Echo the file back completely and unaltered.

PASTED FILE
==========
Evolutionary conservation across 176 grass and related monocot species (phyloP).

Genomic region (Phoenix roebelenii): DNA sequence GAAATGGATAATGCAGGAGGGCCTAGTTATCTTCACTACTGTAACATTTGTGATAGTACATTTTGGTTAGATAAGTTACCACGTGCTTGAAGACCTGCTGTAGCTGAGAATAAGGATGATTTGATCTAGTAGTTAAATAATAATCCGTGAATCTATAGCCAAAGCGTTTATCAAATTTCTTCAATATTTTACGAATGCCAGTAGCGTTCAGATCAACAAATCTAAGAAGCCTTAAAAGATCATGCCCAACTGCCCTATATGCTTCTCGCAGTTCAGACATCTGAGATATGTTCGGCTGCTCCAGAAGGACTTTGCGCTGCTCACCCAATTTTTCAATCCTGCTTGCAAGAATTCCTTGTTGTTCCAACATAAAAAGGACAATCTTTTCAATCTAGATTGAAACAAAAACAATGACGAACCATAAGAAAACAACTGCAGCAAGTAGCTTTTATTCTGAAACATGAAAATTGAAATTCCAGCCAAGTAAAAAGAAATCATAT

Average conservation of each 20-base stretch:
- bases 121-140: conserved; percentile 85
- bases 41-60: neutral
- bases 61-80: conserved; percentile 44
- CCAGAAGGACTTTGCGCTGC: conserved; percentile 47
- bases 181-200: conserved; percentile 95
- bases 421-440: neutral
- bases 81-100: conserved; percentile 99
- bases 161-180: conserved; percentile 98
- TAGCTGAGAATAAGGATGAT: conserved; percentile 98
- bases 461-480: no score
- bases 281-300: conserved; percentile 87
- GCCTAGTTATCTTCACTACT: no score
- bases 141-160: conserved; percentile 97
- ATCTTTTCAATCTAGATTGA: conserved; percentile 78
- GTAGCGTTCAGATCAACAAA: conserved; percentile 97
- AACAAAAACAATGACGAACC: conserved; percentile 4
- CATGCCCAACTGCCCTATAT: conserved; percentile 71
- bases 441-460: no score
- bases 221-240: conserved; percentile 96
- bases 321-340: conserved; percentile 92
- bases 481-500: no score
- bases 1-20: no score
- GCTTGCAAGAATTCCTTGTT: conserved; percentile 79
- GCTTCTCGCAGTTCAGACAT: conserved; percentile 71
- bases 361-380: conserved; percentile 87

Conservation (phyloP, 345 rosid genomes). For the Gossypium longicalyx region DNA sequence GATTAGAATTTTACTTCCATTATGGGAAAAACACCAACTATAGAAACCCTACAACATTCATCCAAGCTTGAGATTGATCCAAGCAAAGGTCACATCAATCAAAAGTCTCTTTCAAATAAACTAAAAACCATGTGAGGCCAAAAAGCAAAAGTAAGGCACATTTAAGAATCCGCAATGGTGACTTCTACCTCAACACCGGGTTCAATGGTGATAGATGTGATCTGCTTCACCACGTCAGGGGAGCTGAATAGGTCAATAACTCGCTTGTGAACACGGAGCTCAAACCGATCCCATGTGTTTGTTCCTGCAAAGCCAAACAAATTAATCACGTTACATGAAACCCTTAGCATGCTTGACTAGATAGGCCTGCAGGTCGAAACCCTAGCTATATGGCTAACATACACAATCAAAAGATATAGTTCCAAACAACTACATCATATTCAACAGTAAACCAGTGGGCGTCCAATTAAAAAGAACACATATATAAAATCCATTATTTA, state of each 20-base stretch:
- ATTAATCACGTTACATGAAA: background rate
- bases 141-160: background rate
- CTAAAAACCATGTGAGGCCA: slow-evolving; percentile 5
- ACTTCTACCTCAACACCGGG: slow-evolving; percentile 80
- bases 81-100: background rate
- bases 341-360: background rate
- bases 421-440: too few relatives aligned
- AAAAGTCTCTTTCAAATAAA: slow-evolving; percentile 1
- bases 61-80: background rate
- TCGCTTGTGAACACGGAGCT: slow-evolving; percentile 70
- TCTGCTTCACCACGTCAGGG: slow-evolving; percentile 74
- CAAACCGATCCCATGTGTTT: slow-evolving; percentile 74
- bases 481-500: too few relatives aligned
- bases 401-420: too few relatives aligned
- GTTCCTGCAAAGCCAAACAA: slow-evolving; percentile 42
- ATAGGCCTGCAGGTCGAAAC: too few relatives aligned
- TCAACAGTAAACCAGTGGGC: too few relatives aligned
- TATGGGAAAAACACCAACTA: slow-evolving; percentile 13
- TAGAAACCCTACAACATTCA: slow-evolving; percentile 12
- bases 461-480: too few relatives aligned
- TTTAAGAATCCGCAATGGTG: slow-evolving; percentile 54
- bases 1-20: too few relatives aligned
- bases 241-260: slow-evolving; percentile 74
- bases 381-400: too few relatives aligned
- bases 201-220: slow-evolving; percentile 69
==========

Evolutionary conservation across 176 grass and related monocot species (phyloP).

Genomic region (Phoenix roebelenii): DNA sequence GAAATGGATAATGCAGGAGGGCCTAGTTATCTTCACTACTGTAACATTTGTGATAGTACATTTTGGTTAGATAAGTTACCACGTGCTTGAAGACCTGCTGTAGCTGAGAATAAGGATGATTTGATCTAGTAGTTAAATAATAATCCGTGAATCTATAGCCAAAGCGTTTATCAAATTTCTTCAATATTTTACGAATGCCAGTAGCGTTCAGATCAACAAATCTAAGAAGCCTTAAAAGATCATGCCCAACTGCCCTATATGCTTCTCGCAGTTCAGACATCTGAGATATGTTCGGCTGCTCCAGAAGGACTTTGCGCTGCTCACCCAATTTTTCAATCCTGCTTGCAAGAATTCCTTGTTGTTCCAACATAAAAAGGACAATCTTTTCAATCTAGATTGAAACAAAAACAATGACGAACCATAAGAAAACAACTGCAGCAAGTAGCTTTTATTCTGAAACATGAAAATTGAAATTCCAGCCAAGTAAAAAGAAATCATAT

Average conservation of each 20-base stretch:
- bases 121-140: conserved; percentile 85
- bases 41-60: neutral
- bases 61-80: conserved; percentile 44
- CCAGAAGGACTTTGCGCTGC: conserved; percentile 47
- bases 181-200: conserved; percentile 95
- bases 421-440: neutral
- bases 81-100: conserved; percentile 99
- bases 161-180: conserved; percentile 98
- TAGCTGAGAATAAGGATGAT: conserved; percentile 98
- bases 461-480: no score
- bases 281-300: conserved; percentile 87
- GCCTAGTTATCTTCACTACT: no score
- bases 141-160: conserved; percentile 97
- ATCTTTTCAATCTAGATTGA: conserved; percentile 78
- GTAGCGTTCAGATCAACAAA: conserved; percentile 97
- AACAAAAACAATGACGAACC: conserved; percentile 4
- CATGCCCAACTGCCCTATAT: conserved; percentile 71
- bases 441-460: no score
- bases 221-240: conserved; percentile 96
- bases 321-340: conserved; percentile 92
- bases 481-500: no score
- bases 1-20: no score
- GCTTGCAAGAATTCCTTGTT: conserved; percentile 79
- GCTTCTCGCAGTTCAGACAT: conserved; percentile 71
- bases 361-380: conserved; percentile 87

Conservation (phyloP, 345 rosid genomes). For the Gossypium longicalyx region DNA sequence GATTAGAATTTTACTTCCATTATGGGAAAAACACCAACTATAGAAACCCTACAACATTCATCCAAGCTTGAGATTGATCCAAGCAAAGGTCACATCAATCAAAAGTCTCTTTCAAATAAACTAAAAACCATGTGAGGCCAAAAAGCAAAAGTAAGGCACATTTAAGAATCCGCAATGGTGACTTCTACCTCAACACCGGGTTCAATGGTGATAGATGTGATCTGCTTCACCACGTCAGGGGAGCTGAATAGGTCAATAACTCGCTTGTGAACACGGAGCTCAAACCGATCCCATGTGTTTGTTCCTGCAAAGCCAAACAAATTAATCACGTTACATGAAACCCTTAGCATGCTTGACTAGATAGGCCTGCAGGTCGAAACCCTAGCTATATGGCTAACATACACAATCAAAAGATATAGTTCCAAACAACTACATCATATTCAACAGTAAACCAGTGGGCGTCCAATTAAAAAGAACACATATATAAAATCCATTATTTA, state of each 20-base stretch:
- ATTAATCACGTTACATGAAA: background rate
- bases 141-160: background rate
- CTAAAAACCATGTGAGGCCA: slow-evolving; percentile 5
- ACTTCTACCTCAACACCGGG: slow-evolving; percentile 80
- bases 81-100: background rate
- bases 341-360: background rate
- bases 421-440: too few relatives aligned
- AAAAGTCTCTTTCAAATAAA: slow-evolving; percentile 1
- bases 61-80: background rate
- TCGCTTGTGAACACGGAGCT: slow-evolving; percentile 70
- TCTGCTTCACCACGTCAGGG: slow-evolving; percentile 74
- CAAACCGATCCCATGTGTTT: slow-evolving; percentile 74
- bases 481-500: too few relatives aligned
- bases 401-420: too few relatives aligned
- GTTCCTGCAAAGCCAAACAA: slow-evolving; percentile 42
- ATAGGCCTGCAGGTCGAAAC: too few relatives aligned
- TCAACAGTAAACCAGTGGGC: too few relatives aligned
- TATGGGAAAAACACCAACTA: slow-evolving; percentile 13
- TAGAAACCCTACAACATTCA: slow-evolving; percentile 12
- bases 461-480: too few relatives aligned
- TTTAAGAATCCGCAATGGTG: slow-evolving; percentile 54
- bases 1-20: too few relatives aligned
- bases 241-260: slow-evolving; percentile 74
- bases 381-400: too few relatives aligned
- bases 201-220: slow-evolving; percentile 69